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Wait—English Majors Win in the End?

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Start Writing Your Own Future

  • Announce your goal to lose weight and chances are better the pounds will flee.
  • Sign up for NaNoWriMo and chances are better you will actually write that novel (no matter how badly it turns out).

What we tell each other has a way of happening. What we tell each other about our preferred futures has a way of guiding next steps.

  • Write a letter to your collaborative, inventor friend about a business idea and find yourself planning concrete marketing and distribution steps at Spyhouse Coffee.
  • Write a business plan for your startup and suddenly remember your friend who became a venture capitalist. And then remember the friend who bootstrapped her idea.

See the pattern? Each step forward started with communication. You may say,

“No. the idea came first.”

True—maybe.

Create in real time as you go.

Create in real time as you go.

But consider: the communicated idea created a spark. And—given the right collaborative conditions—the spark lit a fuse. And the fuse burned, gathering other ideas until the explosive, disruptive future no one had considered.

What if English majors learned entrepreneurship and began to see their talent for orderly, persuasive, deeply-rooted writing as a way to help themselves imagine new futures and chart forward-movement for others? What if they learned to solve real-world problems with story and emotion and analytics? Their solutions would drop-kick the spreadsheet & PowerPoint crowd. What if some English majors created Lake Wobegon while others created the next Google?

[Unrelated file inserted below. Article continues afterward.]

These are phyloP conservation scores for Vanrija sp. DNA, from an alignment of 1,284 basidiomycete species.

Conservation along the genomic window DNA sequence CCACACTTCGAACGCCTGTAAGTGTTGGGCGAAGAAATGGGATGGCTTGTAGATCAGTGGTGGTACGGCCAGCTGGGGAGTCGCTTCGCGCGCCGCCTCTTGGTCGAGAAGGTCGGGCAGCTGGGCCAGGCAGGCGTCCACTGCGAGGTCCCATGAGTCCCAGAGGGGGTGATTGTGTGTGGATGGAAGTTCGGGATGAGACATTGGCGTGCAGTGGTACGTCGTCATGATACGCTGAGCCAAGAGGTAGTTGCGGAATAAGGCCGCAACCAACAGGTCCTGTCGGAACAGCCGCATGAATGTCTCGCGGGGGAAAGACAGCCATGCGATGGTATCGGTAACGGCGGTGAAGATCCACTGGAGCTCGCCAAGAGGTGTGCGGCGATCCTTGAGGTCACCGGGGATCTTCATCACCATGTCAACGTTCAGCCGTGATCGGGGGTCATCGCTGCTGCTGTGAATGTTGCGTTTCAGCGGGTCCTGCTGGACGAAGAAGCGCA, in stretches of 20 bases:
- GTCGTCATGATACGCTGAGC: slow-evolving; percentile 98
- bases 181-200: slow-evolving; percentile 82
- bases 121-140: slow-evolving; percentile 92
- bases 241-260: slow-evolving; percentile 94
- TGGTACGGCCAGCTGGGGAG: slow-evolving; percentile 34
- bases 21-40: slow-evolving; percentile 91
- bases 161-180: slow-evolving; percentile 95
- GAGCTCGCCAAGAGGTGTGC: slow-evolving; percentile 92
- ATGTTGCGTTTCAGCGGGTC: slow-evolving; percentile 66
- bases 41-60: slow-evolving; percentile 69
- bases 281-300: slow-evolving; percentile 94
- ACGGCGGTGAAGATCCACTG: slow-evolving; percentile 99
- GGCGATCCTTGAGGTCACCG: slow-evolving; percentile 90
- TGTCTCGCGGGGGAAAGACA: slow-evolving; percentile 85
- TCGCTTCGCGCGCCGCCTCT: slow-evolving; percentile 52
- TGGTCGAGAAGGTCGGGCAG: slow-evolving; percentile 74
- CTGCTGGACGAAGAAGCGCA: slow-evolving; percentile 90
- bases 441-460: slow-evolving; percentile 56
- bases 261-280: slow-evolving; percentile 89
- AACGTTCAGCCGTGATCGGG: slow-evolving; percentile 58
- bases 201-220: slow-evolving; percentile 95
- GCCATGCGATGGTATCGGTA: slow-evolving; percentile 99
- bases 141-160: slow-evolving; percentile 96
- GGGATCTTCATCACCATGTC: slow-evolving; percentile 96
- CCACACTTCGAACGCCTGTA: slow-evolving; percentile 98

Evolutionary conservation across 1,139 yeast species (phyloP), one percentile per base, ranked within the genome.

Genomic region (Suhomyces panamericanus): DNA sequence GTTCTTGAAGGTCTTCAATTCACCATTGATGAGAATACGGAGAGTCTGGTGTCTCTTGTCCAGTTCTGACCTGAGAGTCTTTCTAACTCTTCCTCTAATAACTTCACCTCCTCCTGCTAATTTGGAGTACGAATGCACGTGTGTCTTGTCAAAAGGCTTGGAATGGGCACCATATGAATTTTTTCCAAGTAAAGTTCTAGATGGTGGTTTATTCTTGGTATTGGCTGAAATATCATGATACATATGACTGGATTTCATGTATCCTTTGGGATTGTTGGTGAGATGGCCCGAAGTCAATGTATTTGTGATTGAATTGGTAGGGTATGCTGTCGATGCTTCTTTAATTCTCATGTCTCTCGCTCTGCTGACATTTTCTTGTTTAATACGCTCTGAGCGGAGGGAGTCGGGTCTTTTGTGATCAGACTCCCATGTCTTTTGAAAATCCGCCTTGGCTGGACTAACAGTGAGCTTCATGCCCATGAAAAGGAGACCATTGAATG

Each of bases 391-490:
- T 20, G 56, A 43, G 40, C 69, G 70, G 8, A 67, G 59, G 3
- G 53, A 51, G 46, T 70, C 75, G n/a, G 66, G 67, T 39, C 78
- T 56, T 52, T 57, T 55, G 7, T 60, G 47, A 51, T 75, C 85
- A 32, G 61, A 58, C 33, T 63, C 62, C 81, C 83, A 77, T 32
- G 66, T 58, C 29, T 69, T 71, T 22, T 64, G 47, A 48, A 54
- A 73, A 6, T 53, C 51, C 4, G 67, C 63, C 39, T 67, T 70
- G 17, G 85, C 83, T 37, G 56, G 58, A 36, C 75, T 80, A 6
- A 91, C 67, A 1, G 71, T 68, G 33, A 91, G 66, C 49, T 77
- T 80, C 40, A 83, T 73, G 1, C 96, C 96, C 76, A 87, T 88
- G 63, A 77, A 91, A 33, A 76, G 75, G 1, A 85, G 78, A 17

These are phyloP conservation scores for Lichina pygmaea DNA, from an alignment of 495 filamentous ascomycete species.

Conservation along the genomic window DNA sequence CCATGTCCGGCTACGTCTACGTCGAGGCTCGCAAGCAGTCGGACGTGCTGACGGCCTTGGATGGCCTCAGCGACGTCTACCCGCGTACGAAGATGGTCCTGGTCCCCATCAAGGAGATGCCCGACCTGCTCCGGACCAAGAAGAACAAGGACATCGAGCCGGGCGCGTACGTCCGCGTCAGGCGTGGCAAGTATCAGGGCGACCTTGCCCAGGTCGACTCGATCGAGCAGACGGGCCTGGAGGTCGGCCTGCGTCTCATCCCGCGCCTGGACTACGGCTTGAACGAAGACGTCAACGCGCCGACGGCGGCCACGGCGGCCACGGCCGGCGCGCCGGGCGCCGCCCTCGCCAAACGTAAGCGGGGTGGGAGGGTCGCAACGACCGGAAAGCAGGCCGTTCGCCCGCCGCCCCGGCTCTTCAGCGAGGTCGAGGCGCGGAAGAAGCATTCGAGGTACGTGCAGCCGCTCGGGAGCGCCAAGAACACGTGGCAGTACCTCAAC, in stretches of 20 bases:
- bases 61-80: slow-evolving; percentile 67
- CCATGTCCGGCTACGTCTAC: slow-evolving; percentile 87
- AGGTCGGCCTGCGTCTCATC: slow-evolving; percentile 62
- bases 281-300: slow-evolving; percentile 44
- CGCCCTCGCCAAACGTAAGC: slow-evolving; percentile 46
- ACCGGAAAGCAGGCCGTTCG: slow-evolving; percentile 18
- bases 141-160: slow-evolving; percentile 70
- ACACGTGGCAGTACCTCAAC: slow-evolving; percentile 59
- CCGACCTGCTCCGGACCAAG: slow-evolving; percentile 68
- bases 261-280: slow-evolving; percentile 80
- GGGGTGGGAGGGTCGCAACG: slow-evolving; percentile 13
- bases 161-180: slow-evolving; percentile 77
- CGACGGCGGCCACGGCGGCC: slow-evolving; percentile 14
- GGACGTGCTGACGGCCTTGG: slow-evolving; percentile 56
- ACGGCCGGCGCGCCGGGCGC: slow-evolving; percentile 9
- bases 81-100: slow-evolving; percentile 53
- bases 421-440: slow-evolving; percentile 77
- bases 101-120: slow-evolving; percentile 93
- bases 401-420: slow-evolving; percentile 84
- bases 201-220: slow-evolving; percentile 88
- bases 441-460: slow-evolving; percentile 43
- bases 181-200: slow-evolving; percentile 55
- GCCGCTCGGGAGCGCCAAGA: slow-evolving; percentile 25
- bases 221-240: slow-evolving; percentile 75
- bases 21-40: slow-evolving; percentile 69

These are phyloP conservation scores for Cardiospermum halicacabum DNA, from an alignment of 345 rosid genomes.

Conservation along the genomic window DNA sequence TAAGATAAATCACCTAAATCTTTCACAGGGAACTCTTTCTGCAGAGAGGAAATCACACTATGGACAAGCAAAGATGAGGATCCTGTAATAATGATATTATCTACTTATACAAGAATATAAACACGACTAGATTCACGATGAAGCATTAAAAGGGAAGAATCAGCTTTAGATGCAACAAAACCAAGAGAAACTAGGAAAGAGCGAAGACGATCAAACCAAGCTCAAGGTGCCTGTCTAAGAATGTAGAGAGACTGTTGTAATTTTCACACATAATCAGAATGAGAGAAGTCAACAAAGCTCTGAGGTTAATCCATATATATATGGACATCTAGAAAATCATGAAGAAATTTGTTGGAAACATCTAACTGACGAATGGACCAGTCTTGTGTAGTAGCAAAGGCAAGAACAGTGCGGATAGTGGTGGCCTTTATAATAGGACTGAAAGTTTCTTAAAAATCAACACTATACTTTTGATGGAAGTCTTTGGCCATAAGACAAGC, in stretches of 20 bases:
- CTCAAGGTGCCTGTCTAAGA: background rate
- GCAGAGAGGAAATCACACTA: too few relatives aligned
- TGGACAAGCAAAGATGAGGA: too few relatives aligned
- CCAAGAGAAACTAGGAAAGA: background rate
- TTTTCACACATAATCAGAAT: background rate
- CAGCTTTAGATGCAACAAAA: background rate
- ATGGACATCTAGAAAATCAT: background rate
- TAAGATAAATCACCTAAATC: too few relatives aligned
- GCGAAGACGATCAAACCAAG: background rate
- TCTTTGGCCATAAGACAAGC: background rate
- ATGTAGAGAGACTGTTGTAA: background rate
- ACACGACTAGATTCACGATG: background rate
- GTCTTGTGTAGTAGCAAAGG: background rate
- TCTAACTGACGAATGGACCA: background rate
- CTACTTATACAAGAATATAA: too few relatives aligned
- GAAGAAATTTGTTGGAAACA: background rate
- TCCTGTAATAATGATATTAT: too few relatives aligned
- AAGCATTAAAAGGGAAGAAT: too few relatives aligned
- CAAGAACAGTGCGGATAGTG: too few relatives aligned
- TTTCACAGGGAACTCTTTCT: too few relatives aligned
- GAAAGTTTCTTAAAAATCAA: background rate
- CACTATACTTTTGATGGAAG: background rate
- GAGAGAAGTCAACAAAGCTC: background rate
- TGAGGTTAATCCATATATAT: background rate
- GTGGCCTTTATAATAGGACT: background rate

What if English majors learned business lessons alongside the standard fare of reading and writing? What if they were expected to serve up the occasional business plan or marketing strategy along with the usual essay, short story and poem?

If that happened, English majors would connect earlier in life that art and work and commerce and fiction and meaning-making all fit together in the same world. And they would begin to write their own future vocation.

By the way: 16 Wildly Successful People Who Majored in English

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Caveat #1: I was never an English major.

Caveat #2: I teach English majors. They are smart, innovative people.

Image credit: Kirk Livingston

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